We are evaluating the skills the agency workforce will need in the future and how to best achieve the necessary skill set. We have determined that it’s a combination of training and hiring. For example, the need for classic cartographic skills will remain. The need for earth science skills in the geomatics arena will remain. We’re also looking at new skills and commercial technology that we will need to further expand into areas such as data science, and how that applies to our foundational mission and our intelligence missions as well.

Baumann: How do you see the role of the Source organization evolving over the next five years? What tasks performed today will no longer be needed? What new tasks will be required?

Goolgasian: The Source organization is made up of three main components: our Foundation GEOINT Group, [which] does the mapping, charting, and geodesy; our media replication group, [which] does both hard- and soft-copy media replication of our products; and our collections group.

Let me talk a little bit about the Foundation GEOINT Group and how we see that in the future. Five years from now, I still see the need of foundation data and foundation products for our primary customers—the US military commands and services. That is, we’re still going to be creating maps and charts. However, the way we create and disseminate them is likely to change. We are already shifting from the traditional creation of paper products and magnetic media to the delivery of some of our information on smart devices. As previously mentioned, we are shifting the production back end of that as well, from solely collecting information from imagery and other sources to leveraging open spatial data and voluntary geographic information.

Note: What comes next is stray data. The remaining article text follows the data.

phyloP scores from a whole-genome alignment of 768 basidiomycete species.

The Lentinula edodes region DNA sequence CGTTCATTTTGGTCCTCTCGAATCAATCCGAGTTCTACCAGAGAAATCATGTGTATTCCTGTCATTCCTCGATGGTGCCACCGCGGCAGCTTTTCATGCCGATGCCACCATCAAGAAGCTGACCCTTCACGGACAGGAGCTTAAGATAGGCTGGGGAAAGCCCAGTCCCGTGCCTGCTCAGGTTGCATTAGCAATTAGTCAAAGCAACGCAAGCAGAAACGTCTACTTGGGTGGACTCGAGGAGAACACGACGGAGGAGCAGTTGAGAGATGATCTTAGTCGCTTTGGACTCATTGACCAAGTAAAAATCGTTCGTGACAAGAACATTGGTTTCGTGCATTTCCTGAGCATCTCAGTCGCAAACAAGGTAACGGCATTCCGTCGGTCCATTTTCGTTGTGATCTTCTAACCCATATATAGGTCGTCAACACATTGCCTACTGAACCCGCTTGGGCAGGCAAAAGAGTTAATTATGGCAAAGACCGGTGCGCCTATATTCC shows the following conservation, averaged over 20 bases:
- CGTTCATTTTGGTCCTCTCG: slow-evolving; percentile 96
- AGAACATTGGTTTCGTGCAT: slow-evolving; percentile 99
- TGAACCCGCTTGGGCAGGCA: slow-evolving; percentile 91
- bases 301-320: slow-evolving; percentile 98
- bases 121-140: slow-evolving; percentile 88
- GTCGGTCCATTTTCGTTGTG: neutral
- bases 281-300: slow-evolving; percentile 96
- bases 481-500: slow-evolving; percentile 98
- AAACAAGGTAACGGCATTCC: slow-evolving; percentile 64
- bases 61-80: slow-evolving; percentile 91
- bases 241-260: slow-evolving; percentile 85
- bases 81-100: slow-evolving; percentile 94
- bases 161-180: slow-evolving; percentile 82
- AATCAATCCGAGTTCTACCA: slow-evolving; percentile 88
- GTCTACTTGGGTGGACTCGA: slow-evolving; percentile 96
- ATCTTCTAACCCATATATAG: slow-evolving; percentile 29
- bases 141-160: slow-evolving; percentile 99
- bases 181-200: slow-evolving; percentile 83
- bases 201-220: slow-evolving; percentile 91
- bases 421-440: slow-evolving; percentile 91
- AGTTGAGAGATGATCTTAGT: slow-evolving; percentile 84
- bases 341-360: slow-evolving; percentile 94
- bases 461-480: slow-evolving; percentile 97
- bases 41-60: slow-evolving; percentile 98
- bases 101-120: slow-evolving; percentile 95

We’re looking at how we work with international partners as well. We have tremendous international agreements with countries all around the world. We need to reexamine how we cooperatively create and share geospatial information. So the big change for us is how we will be creating content and how we can disseminate that content in a more dynamic way to our mission partners.

I do believe that we will still be producing paper maps and magnetic media five years from now, but it will be less than what we are producing today because of our efforts to implement more of an online/on-demand approach to our spatial information. We’ve already made tremendous strides with moving all of our Foundation GEOINT content to the Map of the World, our online capability. And, again, we’re trying to get more data out to disconnected users through smart tablets and other electronic formats.

Finally, I believe that our collection procedures are going to change from the current process of looking at the requirements that come into the agency and the capabilities that we have and then allocating those resources to meet the requirements. Our future collection process will include more dynamic modeling and sensing of the areas on earth where we detect change—some abnormality from previous observations—[which] will allow us to perform more precise analysis to determine the necessary course of action.